Probably anyone who is remotely familiar with Christian Orthodoxy as a religious faith, most certainly the evangelical variety, would know of two very prominent elements in its
theology. Amazingly, these two tenets of the faith are diametrically opposed. One is the threat of eternal punishment for non-Christians, and the other is the Golden Rule- do unto others as you would have them so unto you.
Naturally one would expect those who claim this faith to embrace its basic teachings and attempt to mold their lives accordingly. Having personally, at one time, ascribed to this religion, I now must ask myself whether I ever really reacted to these two aspects of my supposed belief system with any consistency and evident commitment to all that they imply.
To some extent, this question of commitment to the message of Christian Orthodoxy is often repeated from the church pulpit. Preachers routinely admonish their members to step up to the challenge of evangelism, which is the church's program to address eternal punishment. The question of compliance with the Golden Rule also gets some attention but usually as a very secondary issue. Preaching the Gospel or evangelizing does not involve any mention of the Golden Rule, so among the evangelically minded the Golden Rule is a distraction from the more important message. If the evangelical message actually states the reality of eternal punishment, which it does not always, any notice of the Golden Rule would be wildly confusing and contradictory.
Returning now to the question I ask myself about my previous faith I must conclude that the answer is no. My conclusion is that I thought I truly believed what was taught but never actually considered what believing meant in terms of a logical reaction and commitment. First of all, to fully believe in eternal punishment would represent a terrifying state of mind with horrific implications for my personal life. Trying to avoid this fate for myself and loved ones would necessarily require all my attention, subjugating all else in life to this threat. Bringing children into such a situation would be unthinkable. Wasting time on any activity beyond those essential to maintaining life would be a crime. Supporting any program which exposed another to being killed and tormented eternally would be unconscionable. The reality of hellfire would actually so focus one's life that what remained would amount to a state of insanity.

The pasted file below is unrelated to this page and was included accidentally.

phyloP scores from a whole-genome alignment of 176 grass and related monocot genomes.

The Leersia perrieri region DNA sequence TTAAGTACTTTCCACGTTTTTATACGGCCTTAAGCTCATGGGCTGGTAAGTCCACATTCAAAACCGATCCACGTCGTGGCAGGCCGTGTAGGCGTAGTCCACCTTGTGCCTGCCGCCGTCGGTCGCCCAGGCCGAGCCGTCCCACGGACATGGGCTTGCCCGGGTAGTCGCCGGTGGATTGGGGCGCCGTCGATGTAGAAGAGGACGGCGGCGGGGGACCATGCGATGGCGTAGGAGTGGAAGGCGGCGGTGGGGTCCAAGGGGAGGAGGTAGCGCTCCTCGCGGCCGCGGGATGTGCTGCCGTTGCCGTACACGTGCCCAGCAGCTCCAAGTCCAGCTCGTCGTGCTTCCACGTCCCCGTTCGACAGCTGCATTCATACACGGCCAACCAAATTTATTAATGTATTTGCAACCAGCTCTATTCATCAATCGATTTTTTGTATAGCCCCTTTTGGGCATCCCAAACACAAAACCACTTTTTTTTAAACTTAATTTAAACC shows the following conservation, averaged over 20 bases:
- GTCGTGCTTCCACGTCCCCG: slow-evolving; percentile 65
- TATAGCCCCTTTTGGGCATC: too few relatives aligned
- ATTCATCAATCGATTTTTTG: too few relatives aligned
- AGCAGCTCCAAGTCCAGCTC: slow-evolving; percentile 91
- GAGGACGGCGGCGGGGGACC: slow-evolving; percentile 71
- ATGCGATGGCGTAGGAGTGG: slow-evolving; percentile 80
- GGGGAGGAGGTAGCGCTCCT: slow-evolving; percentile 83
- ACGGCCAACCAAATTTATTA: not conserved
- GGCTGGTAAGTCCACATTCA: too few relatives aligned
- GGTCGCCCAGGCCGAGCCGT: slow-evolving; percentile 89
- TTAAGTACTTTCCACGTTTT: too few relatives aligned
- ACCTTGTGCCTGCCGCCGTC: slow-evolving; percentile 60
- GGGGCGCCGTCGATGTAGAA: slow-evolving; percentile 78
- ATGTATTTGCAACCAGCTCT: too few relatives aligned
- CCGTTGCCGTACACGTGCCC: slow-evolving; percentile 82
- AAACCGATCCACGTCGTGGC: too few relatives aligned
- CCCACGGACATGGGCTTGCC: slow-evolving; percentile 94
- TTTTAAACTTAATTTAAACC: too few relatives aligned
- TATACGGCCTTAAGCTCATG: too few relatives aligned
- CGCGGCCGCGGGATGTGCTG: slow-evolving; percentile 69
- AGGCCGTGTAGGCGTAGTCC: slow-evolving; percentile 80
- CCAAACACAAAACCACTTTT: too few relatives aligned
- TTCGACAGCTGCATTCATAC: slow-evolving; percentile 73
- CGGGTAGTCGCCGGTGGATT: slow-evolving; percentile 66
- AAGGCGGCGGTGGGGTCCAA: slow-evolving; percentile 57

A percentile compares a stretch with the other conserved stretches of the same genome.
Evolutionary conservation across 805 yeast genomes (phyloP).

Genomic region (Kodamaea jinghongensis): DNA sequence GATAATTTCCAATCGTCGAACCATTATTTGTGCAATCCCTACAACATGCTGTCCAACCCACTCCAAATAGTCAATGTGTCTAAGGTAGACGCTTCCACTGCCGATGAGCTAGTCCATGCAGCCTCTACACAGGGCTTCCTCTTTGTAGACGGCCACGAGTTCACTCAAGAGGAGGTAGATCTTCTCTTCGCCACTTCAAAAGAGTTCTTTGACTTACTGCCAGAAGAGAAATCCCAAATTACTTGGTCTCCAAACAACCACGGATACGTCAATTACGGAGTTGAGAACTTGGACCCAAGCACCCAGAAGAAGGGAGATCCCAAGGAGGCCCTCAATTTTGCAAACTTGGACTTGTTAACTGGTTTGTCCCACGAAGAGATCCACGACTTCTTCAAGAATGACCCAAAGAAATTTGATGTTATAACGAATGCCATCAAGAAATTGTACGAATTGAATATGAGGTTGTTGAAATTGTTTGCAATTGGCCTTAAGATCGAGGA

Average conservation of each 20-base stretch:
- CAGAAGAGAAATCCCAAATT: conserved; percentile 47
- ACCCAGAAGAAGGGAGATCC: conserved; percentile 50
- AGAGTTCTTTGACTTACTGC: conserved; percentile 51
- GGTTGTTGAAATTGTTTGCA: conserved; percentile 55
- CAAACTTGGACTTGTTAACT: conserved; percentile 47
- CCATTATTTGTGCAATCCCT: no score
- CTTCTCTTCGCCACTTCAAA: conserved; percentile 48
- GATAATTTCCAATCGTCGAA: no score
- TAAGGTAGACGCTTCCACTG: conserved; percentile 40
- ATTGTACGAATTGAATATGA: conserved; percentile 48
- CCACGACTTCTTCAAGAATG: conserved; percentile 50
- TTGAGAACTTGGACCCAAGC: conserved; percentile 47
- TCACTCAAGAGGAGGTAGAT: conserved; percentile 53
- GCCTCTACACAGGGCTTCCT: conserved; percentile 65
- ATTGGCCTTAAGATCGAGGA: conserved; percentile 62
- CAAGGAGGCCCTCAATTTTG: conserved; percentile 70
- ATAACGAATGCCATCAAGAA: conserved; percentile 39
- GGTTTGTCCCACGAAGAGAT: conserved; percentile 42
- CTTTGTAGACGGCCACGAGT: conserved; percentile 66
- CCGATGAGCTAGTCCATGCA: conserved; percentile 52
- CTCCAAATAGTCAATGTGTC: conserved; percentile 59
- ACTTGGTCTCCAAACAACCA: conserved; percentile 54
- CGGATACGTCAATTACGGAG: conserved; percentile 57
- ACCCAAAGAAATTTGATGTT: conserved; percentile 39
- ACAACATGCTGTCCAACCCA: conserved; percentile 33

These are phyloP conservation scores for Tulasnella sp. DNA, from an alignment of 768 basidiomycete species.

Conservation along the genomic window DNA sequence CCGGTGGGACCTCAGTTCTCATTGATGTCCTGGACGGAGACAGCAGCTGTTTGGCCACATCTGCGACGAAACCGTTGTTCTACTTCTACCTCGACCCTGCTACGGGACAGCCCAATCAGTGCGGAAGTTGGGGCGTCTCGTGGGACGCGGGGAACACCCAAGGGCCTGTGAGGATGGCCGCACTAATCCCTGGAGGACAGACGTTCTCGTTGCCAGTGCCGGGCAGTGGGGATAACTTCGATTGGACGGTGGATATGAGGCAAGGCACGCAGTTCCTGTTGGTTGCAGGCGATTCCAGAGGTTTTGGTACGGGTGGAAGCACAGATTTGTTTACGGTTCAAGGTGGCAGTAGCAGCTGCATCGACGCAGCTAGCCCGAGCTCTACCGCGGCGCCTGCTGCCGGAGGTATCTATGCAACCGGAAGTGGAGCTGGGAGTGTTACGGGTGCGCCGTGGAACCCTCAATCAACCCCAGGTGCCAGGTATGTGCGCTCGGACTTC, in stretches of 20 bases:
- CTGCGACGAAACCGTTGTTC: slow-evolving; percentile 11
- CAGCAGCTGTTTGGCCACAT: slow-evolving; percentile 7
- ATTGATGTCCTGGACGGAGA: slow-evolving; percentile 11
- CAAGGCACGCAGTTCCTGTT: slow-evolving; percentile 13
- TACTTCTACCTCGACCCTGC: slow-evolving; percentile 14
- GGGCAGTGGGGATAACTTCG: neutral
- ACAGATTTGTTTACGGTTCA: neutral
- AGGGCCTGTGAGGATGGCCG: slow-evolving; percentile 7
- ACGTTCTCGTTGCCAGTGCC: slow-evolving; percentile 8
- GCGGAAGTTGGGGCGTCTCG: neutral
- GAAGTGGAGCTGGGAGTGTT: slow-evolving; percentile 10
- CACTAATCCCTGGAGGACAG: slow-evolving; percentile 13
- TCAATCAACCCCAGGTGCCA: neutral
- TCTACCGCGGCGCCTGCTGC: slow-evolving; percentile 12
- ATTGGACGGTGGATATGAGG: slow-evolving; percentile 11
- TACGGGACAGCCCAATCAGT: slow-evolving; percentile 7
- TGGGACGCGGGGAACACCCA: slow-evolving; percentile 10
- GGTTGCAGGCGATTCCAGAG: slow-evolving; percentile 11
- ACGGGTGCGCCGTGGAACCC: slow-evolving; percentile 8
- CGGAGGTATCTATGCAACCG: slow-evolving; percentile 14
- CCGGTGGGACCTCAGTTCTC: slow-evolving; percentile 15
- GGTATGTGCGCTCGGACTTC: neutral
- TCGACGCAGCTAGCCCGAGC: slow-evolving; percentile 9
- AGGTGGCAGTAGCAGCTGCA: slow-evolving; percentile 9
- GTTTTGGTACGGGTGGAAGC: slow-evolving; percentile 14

Moving on to the question of my commitment to the Golden Rule, I must again answer no. In countless ways back then and even yet, I treat others in ways that I would decidedly find unpleasant if treated that way myself. Sometimes this treatment involves my personal conduct and behavior and at other times its involves a proxy. That proxy is most often the secular government, but it can be any organizational power broker- commercial, administrative, or religious. The public policies I support, the business activities in which I engage, and the religious affiliations I endorse, all potentially result in a violation of the Golden Rule. I can hardly claim to uphold that rule by supporting these surrogates in a violation of the rule. However, I have done that often and continue to do so.
Admittedly, I am unsure as to how to structure society around the Golden Rule, but that admission does not dismiss the inconsistency. When coupled with the even larger inconsistency of preaching eternal punishment while sanctioning the taking of human life, I must conclude that in my former affiliation with Christianity Orthodoxy I was in a state of denial. Subconsciously, I harbored mental reservations about what the church had taught me while consciously trying to convince myself that I actually believed and acted appropriately. A slowly developing deeper reflection eventually forced me to drop all pretense and move on.